The term "super-radar" would be sort
of meaningless these days since just about everything is "super" anymore, especially
with regard to military, space, or aerospace systems. Not so in 1957 when this
Radio & TV News magazine article appeared. Lately, when I hear the
term "super-something," I think of a really funny radio commercial with a meeting
of super-geniuses. I don't recall the exact subjects, but the chairman asks his
members for items to add to their agenda of things to do. Someone pipes up with
an idea to solve world hunger, then another suggests they design a nuclear fusion
generator to power the world with clean energy, etc. Enthusiasm exudes from the
empaneled super geniuses. Finally, someone suggests that they do whatever it is
the commercial is trying to promote (I don't remember what it is), upon which silence
falls over the room and an incredulous person says, "We're super geniuses, but we're
not super super geniuses." Then, of course, the commercial goes on to explain that
ABC Company has a solution to the problem and that you need to buy it.
July 1957 Radio & TV News
Wax nostalgic about and learn from the history of early
electronics. See articles from
Radio & Television News, published 1919-1959. All copyrights hereby
Super-Radars for Missile Ship
Long-secret radar now in active service
with the fleet for guidance of its deadly Terrier missiles.
Long-secret class of super-radars, now in service with the fleet for guidance
of its Terrier missiles, was revealed recently by the Navy.
Subject of speculation since first displayed aboard the guided missile cruiser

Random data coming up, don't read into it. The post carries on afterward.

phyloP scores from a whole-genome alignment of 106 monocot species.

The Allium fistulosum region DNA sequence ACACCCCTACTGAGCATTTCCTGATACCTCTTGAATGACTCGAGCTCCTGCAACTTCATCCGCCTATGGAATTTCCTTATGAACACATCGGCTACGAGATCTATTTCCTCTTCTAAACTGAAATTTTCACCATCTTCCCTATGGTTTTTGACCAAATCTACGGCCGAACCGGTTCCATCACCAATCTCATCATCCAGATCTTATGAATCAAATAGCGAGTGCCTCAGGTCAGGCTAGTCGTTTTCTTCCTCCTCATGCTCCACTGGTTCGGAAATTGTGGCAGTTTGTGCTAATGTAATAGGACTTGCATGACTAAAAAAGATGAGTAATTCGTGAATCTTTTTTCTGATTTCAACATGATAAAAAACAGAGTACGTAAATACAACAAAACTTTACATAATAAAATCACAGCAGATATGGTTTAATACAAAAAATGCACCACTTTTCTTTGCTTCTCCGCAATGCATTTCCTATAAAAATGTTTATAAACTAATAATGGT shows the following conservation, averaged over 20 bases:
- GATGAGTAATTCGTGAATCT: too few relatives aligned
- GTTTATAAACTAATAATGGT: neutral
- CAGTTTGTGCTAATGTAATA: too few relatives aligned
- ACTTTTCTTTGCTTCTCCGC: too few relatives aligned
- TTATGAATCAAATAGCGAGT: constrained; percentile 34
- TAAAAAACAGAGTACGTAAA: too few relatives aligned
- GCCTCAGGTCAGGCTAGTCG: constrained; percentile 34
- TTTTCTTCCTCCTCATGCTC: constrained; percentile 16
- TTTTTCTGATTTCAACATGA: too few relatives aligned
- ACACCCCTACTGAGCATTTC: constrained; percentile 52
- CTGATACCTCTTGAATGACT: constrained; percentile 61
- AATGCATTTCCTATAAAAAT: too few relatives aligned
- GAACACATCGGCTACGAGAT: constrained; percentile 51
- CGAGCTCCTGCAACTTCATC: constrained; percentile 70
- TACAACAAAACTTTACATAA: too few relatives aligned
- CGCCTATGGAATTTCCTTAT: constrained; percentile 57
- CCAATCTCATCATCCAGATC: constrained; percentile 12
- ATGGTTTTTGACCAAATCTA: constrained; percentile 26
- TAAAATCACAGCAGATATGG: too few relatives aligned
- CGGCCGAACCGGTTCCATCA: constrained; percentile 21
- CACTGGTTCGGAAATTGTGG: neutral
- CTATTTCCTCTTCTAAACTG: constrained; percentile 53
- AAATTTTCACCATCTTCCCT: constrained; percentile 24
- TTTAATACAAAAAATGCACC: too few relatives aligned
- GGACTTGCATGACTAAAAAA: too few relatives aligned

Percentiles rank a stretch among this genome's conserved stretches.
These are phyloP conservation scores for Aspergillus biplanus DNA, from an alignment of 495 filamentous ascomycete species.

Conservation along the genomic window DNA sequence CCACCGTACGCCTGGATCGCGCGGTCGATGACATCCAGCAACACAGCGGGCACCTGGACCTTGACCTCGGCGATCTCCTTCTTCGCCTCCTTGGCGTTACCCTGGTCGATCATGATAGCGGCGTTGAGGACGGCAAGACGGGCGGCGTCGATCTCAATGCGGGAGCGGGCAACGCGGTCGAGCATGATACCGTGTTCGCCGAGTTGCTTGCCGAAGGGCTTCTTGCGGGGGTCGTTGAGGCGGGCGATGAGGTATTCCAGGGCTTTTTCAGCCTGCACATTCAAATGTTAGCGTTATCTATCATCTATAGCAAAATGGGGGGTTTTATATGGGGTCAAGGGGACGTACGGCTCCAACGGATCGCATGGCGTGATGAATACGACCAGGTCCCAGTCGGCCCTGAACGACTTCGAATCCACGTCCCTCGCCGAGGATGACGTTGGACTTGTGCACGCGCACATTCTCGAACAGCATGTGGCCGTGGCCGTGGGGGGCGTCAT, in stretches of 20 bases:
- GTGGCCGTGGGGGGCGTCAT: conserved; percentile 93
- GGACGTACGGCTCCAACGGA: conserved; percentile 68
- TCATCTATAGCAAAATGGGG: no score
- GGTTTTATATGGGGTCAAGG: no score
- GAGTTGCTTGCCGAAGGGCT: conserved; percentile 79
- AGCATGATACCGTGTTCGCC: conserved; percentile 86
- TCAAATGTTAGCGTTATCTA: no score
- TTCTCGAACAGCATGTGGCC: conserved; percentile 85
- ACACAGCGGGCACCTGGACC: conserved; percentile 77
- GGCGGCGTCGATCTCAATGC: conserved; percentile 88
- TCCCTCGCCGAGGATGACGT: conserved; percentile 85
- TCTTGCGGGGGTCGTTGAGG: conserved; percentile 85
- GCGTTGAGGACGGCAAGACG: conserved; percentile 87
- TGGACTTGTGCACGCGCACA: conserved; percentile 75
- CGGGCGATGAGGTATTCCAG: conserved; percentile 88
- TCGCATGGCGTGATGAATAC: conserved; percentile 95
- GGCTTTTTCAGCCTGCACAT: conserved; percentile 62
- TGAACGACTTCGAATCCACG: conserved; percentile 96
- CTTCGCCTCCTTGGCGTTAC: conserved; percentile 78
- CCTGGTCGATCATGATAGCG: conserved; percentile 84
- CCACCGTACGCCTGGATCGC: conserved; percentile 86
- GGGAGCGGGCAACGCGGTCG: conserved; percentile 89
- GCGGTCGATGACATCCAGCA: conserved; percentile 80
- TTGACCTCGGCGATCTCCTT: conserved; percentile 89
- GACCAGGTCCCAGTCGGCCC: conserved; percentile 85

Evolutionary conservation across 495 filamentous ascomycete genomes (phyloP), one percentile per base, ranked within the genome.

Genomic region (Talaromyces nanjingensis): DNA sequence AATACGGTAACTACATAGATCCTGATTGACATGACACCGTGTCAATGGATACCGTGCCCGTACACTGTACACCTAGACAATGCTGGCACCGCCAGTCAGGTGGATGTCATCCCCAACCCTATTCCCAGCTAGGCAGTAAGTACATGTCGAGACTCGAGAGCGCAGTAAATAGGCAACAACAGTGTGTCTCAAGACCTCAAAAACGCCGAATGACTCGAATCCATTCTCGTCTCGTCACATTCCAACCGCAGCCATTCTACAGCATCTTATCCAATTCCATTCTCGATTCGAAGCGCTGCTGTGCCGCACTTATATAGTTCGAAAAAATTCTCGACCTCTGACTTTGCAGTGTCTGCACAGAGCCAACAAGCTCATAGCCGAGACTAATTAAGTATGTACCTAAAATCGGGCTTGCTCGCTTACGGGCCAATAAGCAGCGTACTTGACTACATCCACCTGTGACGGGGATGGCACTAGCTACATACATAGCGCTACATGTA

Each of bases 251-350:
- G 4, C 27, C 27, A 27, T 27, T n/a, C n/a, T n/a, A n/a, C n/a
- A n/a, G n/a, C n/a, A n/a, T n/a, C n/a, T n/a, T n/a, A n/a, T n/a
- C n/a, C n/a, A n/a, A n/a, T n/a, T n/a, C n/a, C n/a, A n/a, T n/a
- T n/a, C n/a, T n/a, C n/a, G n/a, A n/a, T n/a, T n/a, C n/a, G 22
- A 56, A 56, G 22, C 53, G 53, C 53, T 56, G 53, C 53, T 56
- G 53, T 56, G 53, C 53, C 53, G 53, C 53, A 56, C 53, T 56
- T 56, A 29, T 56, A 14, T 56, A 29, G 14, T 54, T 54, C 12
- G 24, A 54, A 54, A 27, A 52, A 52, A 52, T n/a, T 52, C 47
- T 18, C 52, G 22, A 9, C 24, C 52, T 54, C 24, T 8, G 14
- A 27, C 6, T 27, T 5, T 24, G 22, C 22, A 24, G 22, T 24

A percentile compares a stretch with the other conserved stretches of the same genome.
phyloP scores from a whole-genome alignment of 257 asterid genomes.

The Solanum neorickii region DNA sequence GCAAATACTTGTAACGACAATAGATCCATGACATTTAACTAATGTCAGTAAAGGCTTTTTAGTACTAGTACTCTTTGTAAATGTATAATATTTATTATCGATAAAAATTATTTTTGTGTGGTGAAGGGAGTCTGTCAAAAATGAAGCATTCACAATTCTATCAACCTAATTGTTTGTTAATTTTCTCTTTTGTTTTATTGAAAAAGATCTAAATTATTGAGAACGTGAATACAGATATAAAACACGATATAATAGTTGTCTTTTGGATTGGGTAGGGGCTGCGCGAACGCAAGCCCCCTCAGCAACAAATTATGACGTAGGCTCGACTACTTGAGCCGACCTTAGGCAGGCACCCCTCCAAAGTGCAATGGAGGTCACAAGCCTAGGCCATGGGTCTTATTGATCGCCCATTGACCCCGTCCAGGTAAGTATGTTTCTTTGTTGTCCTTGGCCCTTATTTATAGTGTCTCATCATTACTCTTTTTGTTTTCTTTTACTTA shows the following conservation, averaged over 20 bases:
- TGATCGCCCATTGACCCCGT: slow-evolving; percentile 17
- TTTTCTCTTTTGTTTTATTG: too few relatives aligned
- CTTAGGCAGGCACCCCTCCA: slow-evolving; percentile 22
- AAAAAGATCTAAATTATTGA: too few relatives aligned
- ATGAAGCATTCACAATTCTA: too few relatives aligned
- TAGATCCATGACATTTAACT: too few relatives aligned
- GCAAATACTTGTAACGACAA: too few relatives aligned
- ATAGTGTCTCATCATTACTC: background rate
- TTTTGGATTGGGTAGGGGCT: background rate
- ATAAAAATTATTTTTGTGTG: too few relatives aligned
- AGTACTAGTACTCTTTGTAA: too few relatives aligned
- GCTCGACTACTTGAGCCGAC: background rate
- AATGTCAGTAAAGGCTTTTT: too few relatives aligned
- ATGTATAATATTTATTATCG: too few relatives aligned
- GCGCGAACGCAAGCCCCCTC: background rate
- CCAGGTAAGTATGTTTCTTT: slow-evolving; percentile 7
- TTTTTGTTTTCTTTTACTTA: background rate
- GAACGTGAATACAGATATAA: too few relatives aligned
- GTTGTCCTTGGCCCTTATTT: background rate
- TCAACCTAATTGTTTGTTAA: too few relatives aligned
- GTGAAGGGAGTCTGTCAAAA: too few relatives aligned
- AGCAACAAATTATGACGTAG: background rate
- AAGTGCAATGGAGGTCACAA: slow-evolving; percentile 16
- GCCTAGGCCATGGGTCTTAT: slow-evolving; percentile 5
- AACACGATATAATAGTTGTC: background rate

"USS Canberra," massive, turret-like antennas for the new radars have radically
changed the contours of the nation's fighting ships. Although the radar antennas,
which resemble gigantic searchlights, attracted considerable attention during President
Eisenhower's recent trip on the Terrier-equipped "Canberra," the structures were
identified only recently. Only limited, general information regarding the new
AN/SPQ-5 radars has been released.
Developed for the Navy by Sperry Gyroscope Company, of Great Neck, N. Y., the
long-range, high-altitude missile guidance radar systems came into fleet use only
after years of successful tests.
Rear Admiral F. S. Withington, chief of Navy's Bureau of Ordnance, said that
the new super-radars were a part of the Navy's program directed toward providing
the fleet with highly reliable missiles to combat supersonic jet aircraft. "Our
new radar systems," he said, "are giving exceptionally high performance for tenacious,
stable guidance of supersonic missiles, whether fired singly or in salvoes at individual
or multiple enemy attackers." He confirmed that the two SPQ-5 systems aboard the
"Canberra" combine many automatic radar functions in each unit. Either system can
control the missiles from a single launcher or battery, which fires the Terrier
missile, or both radars can track different target groups simultaneously.
The SPQ-5 radar systems include flexible
modes of scanning the air space many miles beyond the horizon, providing the advantage
of early warning. Individual targets can be selected from close-flying groups and
tracked at great distances while the missiles are launched and guided with "extreme
Concurrently, Sperry announced that a new manufacturing facility at Charlottesville,
Virginia, The Sperry Piedmont Company, is producing the super-radars for the Navy.
Completed in October, 1956, the new $2 million plant includes special facilities
to accommodate the massive radar antenna "barbettes" used aboard ship.
Two cruisers, the "USS Boston" and the "USS Canberra," have been converted to
Terrier-equipped missile ships and have joined the fleet. The "USS Topeka," the
"Providence," and the "Springfield" now are being converted to carry the missile.
The photo at top right is a blown-up view of one of the radar turrets.
Posted December 1, 2021
(updated from original post on 1/30/2014)